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    ‘Cost, placement impact sale of healthy food’

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    Cost is considered the primary factor in shopping choices and tends to impact sale of healthy food products, a recent report has stated, also listing product placement and signposting as other factors.

    According to a recently released IGD research report, behaviour change in stores has long been a challenge, and it is widely understood that there is a difference between what consumers say will change their behaviours and buying habits.

    Cost is considered the primary factor in shopping choices, with 37 per cent of consumers surveyed citing it as a major barrier to healthy diets.

    The research showed that in 2022, when a variety of promoted fruit and vegetables were priced at 60p in a major retailer, there was a 78 per cent increase in sales of portions of promoted fruit and vegetables. However, three weeks into the four-week intervention period, sales of the promoted fruit and vegetables declined, suggesting the effectiveness of the intervention decreased with time.

    Vouchers could also have a key role to play, as when a £2 top-up was provided to the Government’s Healthy Start Vouchers, 13 more portions of fruit and veg were being bought per redeeming transaction in one major retailer.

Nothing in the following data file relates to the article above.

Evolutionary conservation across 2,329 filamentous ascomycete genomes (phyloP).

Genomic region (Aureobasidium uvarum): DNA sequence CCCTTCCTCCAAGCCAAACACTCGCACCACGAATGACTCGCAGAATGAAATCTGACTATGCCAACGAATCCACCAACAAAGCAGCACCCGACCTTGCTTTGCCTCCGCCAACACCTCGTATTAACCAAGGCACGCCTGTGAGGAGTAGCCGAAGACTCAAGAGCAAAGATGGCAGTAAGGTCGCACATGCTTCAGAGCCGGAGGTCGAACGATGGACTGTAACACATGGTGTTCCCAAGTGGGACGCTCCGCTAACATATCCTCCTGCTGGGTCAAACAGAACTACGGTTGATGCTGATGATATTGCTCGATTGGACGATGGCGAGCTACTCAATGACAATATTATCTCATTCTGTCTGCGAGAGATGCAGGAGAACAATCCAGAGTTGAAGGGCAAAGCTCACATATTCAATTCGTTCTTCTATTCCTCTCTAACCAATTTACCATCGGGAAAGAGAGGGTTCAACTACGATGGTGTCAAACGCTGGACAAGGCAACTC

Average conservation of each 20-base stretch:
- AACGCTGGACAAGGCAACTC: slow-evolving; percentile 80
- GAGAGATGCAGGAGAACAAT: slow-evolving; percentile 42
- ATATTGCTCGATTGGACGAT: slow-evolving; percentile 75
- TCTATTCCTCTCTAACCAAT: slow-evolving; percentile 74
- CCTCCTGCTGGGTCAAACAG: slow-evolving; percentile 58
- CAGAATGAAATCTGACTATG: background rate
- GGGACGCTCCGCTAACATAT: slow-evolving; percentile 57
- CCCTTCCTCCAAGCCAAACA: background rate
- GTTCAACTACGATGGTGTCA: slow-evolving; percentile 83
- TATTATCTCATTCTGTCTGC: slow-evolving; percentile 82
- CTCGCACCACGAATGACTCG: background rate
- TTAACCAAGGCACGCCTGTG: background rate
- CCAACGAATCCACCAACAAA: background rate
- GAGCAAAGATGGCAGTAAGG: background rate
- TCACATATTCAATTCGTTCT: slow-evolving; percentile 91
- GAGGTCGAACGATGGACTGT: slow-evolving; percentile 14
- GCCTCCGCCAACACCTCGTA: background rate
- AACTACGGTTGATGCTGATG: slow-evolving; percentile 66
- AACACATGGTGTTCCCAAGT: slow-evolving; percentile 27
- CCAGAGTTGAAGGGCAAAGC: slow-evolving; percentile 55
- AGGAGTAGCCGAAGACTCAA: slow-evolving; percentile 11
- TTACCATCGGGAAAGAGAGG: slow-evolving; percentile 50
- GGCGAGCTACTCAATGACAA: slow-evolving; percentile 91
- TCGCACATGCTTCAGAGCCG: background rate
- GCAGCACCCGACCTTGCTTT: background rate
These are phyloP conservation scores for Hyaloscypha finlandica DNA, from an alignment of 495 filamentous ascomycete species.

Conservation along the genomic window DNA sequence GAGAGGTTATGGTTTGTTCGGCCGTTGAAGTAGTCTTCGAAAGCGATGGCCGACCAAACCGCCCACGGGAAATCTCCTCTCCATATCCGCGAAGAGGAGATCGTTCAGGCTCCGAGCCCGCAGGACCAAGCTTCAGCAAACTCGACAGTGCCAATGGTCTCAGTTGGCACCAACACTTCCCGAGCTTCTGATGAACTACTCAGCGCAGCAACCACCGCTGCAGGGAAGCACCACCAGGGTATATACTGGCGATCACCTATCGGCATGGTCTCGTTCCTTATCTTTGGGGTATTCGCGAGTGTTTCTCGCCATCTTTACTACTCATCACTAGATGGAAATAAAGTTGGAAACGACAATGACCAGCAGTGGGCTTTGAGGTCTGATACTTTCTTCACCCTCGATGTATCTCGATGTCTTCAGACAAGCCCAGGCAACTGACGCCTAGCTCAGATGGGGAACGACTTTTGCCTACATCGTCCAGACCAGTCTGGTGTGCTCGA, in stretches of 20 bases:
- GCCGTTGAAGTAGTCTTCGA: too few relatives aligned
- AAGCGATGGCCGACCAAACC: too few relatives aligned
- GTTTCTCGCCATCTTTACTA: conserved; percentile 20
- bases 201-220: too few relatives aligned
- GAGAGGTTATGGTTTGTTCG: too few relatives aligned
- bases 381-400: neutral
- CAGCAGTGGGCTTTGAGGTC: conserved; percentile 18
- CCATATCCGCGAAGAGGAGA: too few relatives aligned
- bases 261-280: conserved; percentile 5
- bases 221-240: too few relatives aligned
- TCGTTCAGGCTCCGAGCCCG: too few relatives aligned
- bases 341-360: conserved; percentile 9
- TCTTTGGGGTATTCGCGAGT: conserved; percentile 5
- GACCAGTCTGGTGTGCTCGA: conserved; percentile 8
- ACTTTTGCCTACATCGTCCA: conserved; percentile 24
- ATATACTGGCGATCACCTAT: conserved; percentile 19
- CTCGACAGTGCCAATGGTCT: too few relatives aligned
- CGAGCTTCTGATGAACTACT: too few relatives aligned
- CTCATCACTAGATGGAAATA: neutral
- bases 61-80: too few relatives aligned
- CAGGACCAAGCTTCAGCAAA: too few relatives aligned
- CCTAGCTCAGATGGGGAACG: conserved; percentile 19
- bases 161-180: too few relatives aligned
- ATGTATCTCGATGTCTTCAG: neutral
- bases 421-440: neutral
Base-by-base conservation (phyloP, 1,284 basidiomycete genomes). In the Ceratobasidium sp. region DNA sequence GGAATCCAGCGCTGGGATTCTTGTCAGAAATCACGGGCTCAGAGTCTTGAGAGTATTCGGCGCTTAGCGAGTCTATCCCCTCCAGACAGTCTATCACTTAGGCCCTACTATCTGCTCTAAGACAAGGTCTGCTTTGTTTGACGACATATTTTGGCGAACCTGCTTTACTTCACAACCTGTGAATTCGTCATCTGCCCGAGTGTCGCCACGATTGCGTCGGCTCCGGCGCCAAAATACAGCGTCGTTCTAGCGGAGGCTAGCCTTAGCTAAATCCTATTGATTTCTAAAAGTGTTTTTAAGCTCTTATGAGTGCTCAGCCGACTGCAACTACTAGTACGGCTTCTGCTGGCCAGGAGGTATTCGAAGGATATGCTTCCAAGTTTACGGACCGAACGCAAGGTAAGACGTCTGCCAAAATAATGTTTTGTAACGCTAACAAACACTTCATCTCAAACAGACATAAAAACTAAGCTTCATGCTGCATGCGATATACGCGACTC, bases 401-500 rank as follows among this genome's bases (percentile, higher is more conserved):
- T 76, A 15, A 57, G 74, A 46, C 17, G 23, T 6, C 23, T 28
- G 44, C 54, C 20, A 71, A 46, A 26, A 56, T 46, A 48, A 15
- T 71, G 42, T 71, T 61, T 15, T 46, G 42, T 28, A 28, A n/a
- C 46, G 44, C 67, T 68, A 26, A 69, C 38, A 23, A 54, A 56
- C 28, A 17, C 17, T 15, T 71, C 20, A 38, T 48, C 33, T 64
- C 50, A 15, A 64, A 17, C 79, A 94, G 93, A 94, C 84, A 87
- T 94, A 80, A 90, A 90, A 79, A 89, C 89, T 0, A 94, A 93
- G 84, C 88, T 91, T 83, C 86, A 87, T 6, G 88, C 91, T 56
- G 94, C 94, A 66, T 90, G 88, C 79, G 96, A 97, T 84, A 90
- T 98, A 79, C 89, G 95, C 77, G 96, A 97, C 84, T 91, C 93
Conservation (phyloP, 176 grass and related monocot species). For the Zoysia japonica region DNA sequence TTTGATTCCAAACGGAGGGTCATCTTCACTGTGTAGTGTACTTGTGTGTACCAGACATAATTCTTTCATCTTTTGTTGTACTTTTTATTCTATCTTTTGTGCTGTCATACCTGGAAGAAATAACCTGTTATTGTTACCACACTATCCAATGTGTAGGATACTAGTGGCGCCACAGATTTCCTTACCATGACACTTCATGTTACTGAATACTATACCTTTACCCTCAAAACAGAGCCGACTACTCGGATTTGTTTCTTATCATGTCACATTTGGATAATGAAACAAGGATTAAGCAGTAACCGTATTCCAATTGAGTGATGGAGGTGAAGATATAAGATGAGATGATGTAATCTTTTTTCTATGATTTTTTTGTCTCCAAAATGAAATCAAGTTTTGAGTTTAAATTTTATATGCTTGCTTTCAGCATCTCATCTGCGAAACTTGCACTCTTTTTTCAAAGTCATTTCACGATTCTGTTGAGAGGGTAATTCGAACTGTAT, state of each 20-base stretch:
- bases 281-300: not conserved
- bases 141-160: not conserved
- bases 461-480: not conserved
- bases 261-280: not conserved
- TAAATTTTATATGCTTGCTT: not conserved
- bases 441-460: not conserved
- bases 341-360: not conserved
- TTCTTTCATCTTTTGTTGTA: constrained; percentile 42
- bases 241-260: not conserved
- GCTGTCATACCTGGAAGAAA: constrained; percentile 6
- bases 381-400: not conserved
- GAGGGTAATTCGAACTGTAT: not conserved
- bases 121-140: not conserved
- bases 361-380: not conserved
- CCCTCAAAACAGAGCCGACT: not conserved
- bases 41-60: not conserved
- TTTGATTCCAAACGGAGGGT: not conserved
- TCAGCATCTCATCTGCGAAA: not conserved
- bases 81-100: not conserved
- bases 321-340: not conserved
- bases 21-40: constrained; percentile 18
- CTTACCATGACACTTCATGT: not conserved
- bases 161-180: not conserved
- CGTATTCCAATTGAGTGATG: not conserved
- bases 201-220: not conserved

Placement in the aisles of a store is also a key lever for change. Multiple trials have seen a fall in spending on unhealthy items when they are removed from the convenience area near check-outs. When one retailer removed confectionery from off-fixture displays and introduced a ‘Fresh 3’ fixture instead, there was an increase in sales of healthier products in the first 30 weeks.

    Lastly, effective and well-positioned customer communications, or ‘signposting’ has been recognised as behaviour change. One trial saw messages about calories, fat, saturated fat, sugar and fibre displayed next to products. Shoppers proved more open to switching to healthier options when messages focused on calories or sugar.

    Cathy Capelin, head of health and sustainable diets at IGD, said, “We know that less than 1 per cent of people in the UK are meeting government dietary recommendations and obesity has been trending upwards for some time. We want to make healthy and sustainable diets accessible to everyone, and this research will provide science-based, data-driven evidence to support the changes needed.”

    Naomi Kissman, social impact director at IGD, said, “This ground-breaking programme of work on consumer behaviour change, alongside our study with major retailers on the impact of HFSS location restrictions, will support industry and policy makers to make clear, evidence-based decisions on how to support consumers towards healthier choices.”

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